UW System Interim President Tommy Thompson and UW-Madison Chancellor Rebecca Blank toured the Mosse Humanities Building and discussed proposals for new College of Letters and Science and Engineering buildings Monday.
“The two projects that are in the budget for this year are cornerstones for growth and success in UW-Madison,” Blank said.
However, Republicans on the State Building Commission deadlocked on every project in Evers’ proposal, moving it to the Joint Finance Committee, which will craft its own proposal.
Republicans were concerned about the amount of spending and wanted to see how federal funds would shape the budget process.
Among the projects are a new College of Letters and Science building that would be located two blocks southwest of the current Humanities building at the corner of Johnson and Park Streets. Susan B. Davis Hall and Zoe Bayliss Co-Op would be demolished.
The project is part of a four-phase project to tear down the Humanities building. About a quarter of the $88.4 million project would be supported by donor funding.
The estimated cost to repair, rather than replace the building would be at least $70 million and it would remain below current building codes. Thompson added that 83 percent of the capital budget projects are geared toward repairs and renovations, rather than new buildings.
Nearly two-thirds of all undergraduate credit hours take place in L&S, and Blank said that almost every student has at least one class in the building.
Thomspon and Blank pointed to signs of aging around the building, water leaks and its inability to support modern learning needs. Blank said the building, which was constructed in 1966, is in “dire shape.”
“If you’re in L&S, you don’t stay [in the building]. You come to classes, and you can’t wait to get the hell out of here,” Thompson said, explaining that the building’s layout does not allow faculty and students to communicate effectively.
Blank said that a new engineering building would allow the university to expand the size and scope of the program and add more modern research capabilities. The total cost of the two-phase project would total $300 million, with $200 million coming from general fund supported borrowing and $100 million in gifts and grants.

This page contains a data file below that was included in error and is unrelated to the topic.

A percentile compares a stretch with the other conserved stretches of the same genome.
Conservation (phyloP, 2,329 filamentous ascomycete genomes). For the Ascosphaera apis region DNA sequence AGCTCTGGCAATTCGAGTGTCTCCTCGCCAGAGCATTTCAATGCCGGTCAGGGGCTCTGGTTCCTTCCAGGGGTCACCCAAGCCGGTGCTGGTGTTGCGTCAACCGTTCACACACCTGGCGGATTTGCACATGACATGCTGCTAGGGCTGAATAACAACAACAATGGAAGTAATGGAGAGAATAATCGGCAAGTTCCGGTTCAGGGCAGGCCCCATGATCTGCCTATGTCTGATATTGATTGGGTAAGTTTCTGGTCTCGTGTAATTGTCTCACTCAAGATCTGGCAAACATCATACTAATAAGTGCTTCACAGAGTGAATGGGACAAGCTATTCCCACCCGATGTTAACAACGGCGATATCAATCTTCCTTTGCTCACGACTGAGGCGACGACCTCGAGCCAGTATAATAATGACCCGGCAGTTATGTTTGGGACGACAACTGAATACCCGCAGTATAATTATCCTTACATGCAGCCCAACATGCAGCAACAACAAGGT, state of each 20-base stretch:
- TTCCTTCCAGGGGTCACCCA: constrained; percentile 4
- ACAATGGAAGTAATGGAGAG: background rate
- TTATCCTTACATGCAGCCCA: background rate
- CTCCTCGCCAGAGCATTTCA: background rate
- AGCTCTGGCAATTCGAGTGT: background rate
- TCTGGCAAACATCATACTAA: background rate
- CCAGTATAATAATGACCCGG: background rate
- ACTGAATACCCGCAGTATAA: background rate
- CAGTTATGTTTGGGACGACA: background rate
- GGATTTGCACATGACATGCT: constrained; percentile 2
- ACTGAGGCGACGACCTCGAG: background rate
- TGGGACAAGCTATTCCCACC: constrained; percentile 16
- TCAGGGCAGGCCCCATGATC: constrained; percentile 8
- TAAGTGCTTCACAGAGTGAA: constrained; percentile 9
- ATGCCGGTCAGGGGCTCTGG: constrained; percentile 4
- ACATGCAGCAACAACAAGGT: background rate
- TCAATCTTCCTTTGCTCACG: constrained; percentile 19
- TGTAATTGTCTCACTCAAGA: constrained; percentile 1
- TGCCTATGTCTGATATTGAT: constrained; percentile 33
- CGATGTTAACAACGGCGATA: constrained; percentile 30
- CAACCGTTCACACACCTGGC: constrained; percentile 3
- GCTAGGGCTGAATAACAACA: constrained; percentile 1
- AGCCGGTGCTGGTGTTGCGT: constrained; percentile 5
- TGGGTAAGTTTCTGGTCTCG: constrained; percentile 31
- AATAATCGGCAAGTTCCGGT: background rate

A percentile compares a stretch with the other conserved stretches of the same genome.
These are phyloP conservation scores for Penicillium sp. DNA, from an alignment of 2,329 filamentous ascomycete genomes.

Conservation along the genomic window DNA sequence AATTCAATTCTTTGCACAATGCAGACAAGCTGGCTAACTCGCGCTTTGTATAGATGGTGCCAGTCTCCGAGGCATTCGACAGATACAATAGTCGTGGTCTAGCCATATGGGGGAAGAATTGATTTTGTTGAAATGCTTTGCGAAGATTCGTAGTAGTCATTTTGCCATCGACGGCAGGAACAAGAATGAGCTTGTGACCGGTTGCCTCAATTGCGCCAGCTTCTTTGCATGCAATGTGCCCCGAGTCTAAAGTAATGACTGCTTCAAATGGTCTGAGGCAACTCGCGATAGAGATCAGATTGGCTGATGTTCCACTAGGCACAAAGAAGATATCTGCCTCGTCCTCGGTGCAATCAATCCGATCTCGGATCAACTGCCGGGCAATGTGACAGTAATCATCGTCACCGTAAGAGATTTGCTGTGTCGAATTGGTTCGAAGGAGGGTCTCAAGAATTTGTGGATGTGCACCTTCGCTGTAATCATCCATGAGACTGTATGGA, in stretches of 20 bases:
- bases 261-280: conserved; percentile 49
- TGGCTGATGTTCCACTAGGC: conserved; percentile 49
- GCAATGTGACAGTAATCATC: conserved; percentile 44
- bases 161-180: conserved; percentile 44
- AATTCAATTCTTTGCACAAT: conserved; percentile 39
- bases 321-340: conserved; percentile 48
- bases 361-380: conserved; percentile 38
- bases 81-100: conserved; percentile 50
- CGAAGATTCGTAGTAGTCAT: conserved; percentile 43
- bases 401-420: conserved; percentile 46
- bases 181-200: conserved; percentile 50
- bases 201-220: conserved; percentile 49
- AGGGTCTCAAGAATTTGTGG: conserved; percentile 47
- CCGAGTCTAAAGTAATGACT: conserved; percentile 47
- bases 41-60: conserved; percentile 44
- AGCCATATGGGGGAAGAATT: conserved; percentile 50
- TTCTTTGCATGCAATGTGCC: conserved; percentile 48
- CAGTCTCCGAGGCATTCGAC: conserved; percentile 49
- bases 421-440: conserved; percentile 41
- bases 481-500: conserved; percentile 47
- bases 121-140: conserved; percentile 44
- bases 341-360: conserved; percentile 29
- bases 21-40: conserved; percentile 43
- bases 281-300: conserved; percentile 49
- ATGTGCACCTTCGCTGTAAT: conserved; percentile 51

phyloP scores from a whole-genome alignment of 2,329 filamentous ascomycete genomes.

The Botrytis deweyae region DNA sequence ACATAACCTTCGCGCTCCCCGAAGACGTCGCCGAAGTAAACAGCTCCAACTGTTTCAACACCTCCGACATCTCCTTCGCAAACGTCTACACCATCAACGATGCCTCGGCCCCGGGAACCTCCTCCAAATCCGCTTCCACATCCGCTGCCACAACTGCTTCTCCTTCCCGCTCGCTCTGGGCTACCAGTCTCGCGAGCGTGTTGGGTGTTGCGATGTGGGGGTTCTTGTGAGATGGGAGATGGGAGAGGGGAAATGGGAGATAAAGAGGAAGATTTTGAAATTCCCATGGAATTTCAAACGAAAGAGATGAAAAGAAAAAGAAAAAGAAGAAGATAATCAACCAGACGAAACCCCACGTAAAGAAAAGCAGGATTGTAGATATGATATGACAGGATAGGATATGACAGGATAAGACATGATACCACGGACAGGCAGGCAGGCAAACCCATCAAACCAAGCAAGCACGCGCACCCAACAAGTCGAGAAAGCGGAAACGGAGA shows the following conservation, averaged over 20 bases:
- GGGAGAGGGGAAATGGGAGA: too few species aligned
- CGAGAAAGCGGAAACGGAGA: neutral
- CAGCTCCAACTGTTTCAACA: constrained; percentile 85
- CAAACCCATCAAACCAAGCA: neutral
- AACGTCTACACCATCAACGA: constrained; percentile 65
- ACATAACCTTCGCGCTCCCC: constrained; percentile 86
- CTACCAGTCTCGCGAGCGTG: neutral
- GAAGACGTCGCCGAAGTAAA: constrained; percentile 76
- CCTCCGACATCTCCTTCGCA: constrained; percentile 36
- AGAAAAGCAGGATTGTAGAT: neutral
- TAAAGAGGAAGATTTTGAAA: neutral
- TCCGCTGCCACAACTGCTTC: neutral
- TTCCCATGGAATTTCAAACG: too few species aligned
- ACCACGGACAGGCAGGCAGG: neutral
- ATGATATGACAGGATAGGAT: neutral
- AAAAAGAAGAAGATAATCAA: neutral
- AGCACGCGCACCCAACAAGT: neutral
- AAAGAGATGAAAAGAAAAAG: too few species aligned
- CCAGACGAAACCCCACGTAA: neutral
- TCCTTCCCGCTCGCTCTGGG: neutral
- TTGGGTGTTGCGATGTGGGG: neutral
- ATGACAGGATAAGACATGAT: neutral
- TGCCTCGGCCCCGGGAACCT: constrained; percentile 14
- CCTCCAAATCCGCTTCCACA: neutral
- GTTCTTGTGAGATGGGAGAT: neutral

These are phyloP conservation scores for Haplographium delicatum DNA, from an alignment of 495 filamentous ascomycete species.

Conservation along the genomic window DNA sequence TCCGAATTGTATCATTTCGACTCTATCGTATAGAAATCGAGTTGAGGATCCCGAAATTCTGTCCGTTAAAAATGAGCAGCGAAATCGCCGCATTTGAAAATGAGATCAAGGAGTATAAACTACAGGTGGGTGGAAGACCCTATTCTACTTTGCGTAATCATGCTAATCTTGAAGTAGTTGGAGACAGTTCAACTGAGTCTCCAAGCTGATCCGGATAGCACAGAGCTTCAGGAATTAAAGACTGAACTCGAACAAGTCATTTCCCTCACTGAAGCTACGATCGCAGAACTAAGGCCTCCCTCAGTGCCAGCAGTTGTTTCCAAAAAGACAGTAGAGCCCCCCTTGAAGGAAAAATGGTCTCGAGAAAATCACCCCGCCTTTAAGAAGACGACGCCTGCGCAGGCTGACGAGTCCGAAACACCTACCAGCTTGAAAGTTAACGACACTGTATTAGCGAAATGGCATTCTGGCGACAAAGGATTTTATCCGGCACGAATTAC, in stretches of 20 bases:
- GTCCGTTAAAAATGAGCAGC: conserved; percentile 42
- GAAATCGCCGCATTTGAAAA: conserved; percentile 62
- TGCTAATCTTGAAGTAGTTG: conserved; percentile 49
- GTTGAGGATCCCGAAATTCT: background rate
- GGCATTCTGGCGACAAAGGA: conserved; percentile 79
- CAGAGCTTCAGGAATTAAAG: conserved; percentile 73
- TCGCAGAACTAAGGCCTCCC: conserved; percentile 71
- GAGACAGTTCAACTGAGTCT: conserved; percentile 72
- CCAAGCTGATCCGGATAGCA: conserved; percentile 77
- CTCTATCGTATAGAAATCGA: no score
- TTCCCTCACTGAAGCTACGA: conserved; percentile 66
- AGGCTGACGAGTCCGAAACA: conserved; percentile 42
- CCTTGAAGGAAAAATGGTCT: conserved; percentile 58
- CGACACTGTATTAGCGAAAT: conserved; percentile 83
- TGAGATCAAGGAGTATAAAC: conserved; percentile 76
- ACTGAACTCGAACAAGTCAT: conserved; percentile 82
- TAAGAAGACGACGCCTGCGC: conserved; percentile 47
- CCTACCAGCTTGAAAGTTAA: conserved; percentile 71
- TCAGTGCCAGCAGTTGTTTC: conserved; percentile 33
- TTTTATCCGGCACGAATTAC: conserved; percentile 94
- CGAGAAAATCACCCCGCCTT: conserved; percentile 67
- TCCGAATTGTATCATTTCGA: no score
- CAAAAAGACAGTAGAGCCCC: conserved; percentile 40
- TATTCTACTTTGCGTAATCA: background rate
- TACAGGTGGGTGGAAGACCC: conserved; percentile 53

Thompson said the new engineering building would support the economic growth of Wisconsin and meet the demand for more engineering graduates.
“This is all about building Wisconsin. So my message to the legislature is: this is our future. This is not some chancellor or some acting president coming up here wanting to spend money. We want to build the capital, we want to build the campus, we want to build the state. In order to do that, we need some collaboration, and some understanding,” he said.
Blank also addressed the concrete slabs that fell off of Van Hise Hall. She said she was “horrified” at the pictures and thankful that it happened on a Sunday afternoon when fewer students were around.
Blank said she was appreciative that Gov. Tony Evers authorized emergency work on the building. A contracted structural engineer recommended the removal of all the concrete slabs on the third and fourth floors and the installation of railings.
“It is one more example of the cumulative impact when maintenance budgets shrink and when deferred maintenance grows,” Blank said.
No classes are currently held in the building, but UW System employees will be temporarily relocated until the repairs are complete.
Projects on Van Hise are not in the budget request, but the latest master plan shows that Van Hise would not be demolished until 2035 or later, WPR reported.
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